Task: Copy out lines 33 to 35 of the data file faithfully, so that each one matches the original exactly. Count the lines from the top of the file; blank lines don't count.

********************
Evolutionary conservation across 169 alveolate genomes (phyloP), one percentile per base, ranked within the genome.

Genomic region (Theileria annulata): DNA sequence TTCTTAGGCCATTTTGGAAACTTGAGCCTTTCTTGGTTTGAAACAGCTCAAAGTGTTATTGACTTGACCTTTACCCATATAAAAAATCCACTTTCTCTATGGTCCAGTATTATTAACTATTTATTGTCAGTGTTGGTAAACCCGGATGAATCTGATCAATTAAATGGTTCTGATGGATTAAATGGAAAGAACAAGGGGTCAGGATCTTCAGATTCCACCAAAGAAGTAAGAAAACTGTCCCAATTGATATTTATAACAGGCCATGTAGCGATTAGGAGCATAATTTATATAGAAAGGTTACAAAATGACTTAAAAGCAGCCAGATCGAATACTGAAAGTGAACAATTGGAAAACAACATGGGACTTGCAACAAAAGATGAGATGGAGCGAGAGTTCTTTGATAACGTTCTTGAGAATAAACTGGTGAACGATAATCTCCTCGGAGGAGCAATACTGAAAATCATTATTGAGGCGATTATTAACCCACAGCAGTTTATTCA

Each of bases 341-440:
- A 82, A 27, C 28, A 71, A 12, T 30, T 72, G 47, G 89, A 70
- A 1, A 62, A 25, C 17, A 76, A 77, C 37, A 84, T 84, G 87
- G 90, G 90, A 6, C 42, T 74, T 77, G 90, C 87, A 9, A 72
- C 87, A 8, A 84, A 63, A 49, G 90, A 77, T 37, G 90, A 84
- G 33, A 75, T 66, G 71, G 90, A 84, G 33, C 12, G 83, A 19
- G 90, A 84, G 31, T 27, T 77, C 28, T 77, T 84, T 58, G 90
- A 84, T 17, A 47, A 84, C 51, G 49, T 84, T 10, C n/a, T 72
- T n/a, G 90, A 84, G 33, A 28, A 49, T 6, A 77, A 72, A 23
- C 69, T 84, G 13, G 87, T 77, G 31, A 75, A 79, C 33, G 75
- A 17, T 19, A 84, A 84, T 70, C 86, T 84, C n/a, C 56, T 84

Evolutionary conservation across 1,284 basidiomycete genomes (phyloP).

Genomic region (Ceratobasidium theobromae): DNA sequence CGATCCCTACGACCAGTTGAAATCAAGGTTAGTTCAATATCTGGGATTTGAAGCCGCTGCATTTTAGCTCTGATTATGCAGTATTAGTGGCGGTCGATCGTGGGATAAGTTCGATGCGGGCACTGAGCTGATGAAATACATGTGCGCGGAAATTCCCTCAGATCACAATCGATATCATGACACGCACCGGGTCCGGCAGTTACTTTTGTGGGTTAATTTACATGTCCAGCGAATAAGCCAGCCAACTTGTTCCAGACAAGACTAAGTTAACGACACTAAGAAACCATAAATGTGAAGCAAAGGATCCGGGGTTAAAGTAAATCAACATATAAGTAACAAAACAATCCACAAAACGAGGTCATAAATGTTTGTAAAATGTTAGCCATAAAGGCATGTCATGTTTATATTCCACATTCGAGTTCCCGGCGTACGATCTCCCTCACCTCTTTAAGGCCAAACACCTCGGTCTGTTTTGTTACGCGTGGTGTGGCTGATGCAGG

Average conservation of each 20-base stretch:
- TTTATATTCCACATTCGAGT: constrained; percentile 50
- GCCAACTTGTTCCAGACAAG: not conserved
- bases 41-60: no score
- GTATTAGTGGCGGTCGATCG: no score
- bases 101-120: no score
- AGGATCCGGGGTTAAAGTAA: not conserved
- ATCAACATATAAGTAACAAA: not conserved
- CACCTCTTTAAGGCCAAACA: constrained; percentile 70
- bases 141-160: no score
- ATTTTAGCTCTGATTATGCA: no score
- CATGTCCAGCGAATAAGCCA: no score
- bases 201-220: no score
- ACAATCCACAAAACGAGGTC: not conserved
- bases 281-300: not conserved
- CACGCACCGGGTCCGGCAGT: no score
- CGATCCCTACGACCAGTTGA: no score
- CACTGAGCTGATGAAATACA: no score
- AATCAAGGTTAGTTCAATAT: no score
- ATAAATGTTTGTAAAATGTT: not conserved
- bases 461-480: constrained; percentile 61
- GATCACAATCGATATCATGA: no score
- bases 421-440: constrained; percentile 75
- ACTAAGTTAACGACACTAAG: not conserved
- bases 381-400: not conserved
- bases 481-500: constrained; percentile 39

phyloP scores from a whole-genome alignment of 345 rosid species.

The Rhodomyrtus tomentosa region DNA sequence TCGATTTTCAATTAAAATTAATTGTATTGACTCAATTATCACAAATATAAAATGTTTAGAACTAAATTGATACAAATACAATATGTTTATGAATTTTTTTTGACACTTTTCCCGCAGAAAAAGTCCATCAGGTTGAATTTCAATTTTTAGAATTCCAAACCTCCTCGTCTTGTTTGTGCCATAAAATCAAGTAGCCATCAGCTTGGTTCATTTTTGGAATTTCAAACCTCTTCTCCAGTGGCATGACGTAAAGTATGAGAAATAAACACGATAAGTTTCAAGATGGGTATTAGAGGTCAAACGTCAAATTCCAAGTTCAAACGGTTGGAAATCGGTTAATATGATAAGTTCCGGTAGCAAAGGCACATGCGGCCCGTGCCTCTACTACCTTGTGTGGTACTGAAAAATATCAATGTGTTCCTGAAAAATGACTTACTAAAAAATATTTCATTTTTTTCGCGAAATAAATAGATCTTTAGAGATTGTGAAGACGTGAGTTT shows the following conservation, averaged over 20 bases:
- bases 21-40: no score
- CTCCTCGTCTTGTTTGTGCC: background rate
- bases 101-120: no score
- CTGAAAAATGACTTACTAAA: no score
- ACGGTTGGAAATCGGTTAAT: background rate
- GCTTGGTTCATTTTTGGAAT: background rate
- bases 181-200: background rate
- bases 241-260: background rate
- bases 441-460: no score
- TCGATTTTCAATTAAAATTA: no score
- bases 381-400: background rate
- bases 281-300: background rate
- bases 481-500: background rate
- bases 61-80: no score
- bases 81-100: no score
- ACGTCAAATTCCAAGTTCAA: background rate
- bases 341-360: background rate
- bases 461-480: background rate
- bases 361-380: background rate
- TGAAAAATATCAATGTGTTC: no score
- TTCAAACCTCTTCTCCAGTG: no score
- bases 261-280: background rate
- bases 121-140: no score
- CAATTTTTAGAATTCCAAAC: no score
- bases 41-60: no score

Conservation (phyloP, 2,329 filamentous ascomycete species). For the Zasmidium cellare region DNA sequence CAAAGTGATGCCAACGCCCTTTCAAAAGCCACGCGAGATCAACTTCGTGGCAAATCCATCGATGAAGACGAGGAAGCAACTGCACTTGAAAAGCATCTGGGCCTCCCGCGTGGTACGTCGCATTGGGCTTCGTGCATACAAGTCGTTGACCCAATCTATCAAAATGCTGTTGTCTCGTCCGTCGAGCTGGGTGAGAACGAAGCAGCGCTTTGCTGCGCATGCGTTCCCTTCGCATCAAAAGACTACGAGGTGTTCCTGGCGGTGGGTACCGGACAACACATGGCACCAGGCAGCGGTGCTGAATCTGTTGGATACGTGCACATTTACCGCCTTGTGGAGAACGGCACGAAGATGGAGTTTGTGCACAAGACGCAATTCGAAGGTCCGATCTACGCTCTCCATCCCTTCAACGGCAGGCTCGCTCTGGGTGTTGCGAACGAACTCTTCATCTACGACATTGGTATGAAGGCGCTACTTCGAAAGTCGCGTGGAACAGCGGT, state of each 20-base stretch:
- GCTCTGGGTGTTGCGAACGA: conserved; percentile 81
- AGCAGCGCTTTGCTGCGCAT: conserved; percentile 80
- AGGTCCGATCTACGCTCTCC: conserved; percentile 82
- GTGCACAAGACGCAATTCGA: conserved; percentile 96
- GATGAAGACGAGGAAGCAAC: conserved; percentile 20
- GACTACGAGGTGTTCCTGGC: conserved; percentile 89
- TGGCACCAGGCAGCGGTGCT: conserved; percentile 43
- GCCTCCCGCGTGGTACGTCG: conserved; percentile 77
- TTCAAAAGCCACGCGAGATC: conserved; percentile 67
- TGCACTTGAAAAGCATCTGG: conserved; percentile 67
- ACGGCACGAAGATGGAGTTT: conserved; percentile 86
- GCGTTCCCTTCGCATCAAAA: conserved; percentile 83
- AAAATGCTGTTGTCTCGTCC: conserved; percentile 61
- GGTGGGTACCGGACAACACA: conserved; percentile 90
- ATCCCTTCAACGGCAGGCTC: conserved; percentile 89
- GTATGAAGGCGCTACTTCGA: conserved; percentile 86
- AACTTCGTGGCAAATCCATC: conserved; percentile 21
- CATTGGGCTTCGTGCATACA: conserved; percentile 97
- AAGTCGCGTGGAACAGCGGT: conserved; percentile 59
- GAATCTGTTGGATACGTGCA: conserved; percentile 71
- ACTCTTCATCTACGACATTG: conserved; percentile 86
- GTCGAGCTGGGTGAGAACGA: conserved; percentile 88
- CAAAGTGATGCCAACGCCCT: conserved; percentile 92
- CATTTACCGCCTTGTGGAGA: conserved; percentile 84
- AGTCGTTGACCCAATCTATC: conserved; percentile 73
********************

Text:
- CACTGAGCTGATGAAATACA: no score
- AATCAAGGTTAGTTCAATAT: no score
- ATAAATGTTTGTAAAATGTT: not conserved